Mikhail Semenovich Khozin

The following article is from The Great Soviet Encyclopedia (1979). It might be outdated or ideologically biased.

Khozin, Mikhail Semenovich


Born Oct. 10 (22), 1896, in the village of Skachikha, in what is now Umet Raion, Tambov Oblast; died Feb. 27, 1979, in Moscow. Soviet military commander; colonel general (1943). Member of the CPSU since 1918.

The son of a railroad worker, Khozin served in World War I as an ensign. He joined the Red Army in November 1918 and commanded a regiment and a brigade during the Civil War of 1918–20. Khozin graduated from the advanced courses for higher command personnel at the M. V. Frunze Military Academy in 1925 and became commander of the Leningrad Military District in December 1937.

During the Great Patriotic War of 1941–45, Khozin was appointed chief of staff of the Leningrad Front in September 1941 and commander of the Fifty-fourth Army in October of the same year. From October 1941 through June 1942 he was commander of the Leningrad Front, serving concurrently from April 1942 as commander of the Volkhov Group of Forces. Khozin also served as commander of the Thirty-third Army on the Western Front and, in 1942 and 1943, as commander of the Twentieth Army. He led a special group of forces of the Northwestern Front from January to March 1943 and was deputy commander of the Northwestern and Western fronts from March to December 1943. In 1944, Khozin assumed command of the Volga Military District. He was head of a number of military educational institutions between 1946 and 1959. In 1963 he retired.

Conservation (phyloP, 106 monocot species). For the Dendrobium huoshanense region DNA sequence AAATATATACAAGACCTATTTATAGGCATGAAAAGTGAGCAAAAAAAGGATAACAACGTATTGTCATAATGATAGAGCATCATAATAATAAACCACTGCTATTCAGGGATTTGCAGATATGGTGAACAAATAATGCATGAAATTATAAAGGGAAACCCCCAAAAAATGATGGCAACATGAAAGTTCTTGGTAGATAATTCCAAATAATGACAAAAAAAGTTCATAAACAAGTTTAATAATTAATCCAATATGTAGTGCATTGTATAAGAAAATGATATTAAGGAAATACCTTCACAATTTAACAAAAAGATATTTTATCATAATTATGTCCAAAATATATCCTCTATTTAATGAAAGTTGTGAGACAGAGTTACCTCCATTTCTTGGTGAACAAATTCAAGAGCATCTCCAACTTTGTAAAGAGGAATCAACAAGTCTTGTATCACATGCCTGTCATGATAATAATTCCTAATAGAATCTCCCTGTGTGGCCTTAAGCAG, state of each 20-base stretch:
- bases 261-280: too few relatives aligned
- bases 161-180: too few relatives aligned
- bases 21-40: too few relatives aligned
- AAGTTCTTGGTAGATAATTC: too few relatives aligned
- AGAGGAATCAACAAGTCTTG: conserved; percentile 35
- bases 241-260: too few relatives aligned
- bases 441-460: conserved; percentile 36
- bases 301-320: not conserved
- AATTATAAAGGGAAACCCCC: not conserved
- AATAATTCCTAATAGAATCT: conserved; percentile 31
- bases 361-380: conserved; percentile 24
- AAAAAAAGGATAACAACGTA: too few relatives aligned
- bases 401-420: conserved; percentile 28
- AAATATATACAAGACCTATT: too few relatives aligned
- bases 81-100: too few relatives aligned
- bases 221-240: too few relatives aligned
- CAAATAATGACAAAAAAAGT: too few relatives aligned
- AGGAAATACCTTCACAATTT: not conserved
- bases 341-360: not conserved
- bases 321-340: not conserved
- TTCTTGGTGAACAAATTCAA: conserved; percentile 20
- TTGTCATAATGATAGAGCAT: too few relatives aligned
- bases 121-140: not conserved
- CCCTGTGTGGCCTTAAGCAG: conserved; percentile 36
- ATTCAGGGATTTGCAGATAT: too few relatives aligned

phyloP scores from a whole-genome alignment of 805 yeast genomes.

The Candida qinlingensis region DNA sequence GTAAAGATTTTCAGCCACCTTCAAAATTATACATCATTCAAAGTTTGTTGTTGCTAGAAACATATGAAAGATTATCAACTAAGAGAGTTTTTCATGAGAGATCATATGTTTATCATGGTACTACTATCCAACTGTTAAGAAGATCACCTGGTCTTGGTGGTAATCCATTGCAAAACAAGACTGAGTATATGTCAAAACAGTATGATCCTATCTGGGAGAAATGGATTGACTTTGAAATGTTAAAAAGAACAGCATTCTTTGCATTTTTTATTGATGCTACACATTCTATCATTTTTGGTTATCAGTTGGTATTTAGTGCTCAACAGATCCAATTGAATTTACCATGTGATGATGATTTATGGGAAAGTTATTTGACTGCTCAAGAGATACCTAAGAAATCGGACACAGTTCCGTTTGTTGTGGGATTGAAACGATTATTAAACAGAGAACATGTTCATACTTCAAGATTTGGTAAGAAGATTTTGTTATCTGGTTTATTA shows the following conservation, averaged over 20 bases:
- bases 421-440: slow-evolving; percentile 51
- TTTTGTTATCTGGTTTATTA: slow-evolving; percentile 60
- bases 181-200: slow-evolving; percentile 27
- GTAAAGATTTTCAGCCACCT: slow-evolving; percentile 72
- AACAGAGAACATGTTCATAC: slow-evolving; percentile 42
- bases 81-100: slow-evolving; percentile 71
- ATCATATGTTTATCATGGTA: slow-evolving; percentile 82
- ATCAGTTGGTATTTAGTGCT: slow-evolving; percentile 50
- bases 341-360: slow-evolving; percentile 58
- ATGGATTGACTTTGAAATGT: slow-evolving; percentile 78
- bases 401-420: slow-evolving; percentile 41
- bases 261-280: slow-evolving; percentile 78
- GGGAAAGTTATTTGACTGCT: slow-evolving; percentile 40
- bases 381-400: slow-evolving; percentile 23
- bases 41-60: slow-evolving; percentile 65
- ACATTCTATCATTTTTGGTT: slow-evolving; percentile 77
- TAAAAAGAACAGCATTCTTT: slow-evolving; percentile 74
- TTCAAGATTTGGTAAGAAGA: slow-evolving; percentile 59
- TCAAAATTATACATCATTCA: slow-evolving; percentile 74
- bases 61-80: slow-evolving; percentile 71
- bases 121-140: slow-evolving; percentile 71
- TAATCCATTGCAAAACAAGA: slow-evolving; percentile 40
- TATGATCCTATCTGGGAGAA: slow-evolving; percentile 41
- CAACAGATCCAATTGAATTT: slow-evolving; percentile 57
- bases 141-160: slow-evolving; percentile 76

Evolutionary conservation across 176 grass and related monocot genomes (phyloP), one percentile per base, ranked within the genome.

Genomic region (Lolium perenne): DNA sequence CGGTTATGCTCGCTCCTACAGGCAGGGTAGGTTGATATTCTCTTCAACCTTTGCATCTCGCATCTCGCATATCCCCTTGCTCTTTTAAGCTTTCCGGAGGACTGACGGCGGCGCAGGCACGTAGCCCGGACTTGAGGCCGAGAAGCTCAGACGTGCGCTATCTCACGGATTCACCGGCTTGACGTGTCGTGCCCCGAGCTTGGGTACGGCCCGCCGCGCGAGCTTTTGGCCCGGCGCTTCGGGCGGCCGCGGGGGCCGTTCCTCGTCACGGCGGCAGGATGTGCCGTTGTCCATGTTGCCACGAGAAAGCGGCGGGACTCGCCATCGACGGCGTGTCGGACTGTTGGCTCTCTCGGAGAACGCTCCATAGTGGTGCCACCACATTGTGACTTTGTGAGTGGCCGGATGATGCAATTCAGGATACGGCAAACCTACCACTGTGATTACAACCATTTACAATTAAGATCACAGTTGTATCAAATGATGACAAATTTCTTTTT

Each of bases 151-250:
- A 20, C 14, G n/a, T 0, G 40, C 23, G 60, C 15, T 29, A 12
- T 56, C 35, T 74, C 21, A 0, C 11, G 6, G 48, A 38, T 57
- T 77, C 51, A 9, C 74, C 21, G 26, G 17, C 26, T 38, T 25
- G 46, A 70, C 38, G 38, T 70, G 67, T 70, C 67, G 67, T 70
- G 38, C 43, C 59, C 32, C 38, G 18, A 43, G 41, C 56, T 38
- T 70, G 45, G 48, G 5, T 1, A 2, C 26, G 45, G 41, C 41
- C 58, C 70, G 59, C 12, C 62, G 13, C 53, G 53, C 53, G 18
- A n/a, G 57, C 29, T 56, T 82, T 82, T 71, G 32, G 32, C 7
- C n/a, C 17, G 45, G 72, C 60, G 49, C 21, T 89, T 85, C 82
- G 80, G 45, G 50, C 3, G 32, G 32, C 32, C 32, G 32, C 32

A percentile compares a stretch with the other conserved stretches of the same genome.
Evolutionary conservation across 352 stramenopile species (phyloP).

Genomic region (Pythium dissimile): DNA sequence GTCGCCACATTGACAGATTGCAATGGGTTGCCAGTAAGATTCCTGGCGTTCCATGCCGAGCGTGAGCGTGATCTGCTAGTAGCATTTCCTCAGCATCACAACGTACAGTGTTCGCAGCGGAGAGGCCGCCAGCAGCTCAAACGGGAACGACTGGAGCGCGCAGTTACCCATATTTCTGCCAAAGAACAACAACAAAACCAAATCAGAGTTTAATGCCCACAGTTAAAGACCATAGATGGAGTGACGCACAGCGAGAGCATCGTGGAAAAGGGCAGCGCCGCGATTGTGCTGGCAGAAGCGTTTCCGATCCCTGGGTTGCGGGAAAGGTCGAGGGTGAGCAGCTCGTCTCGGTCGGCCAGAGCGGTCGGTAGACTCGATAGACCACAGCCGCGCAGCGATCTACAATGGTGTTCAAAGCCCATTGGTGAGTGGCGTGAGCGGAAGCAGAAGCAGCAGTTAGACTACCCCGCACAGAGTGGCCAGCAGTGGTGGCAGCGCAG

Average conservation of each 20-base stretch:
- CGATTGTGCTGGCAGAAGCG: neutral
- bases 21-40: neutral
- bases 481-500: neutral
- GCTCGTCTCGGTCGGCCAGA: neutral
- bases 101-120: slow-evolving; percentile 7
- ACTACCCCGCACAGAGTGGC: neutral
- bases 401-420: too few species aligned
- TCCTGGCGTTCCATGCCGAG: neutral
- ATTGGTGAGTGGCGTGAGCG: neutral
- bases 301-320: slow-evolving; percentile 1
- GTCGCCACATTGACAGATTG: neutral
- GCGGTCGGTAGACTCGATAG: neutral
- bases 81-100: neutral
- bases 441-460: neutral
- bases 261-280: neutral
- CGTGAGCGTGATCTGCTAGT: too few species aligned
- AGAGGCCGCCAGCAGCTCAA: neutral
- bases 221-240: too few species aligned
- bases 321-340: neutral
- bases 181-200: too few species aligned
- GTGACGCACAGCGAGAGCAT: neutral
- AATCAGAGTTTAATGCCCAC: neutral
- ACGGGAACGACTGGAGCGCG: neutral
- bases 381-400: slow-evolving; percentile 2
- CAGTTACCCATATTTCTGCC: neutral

Khozin was awarded two Orders of Lenin, four Orders of the Red Banner, the Order of Suvorov First and Second Class, the Order of the Red Star, and various medals.

The Great Soviet Encyclopedia, 3rd Edition (1970-1979). © 2010 The Gale Group, Inc. All rights reserved.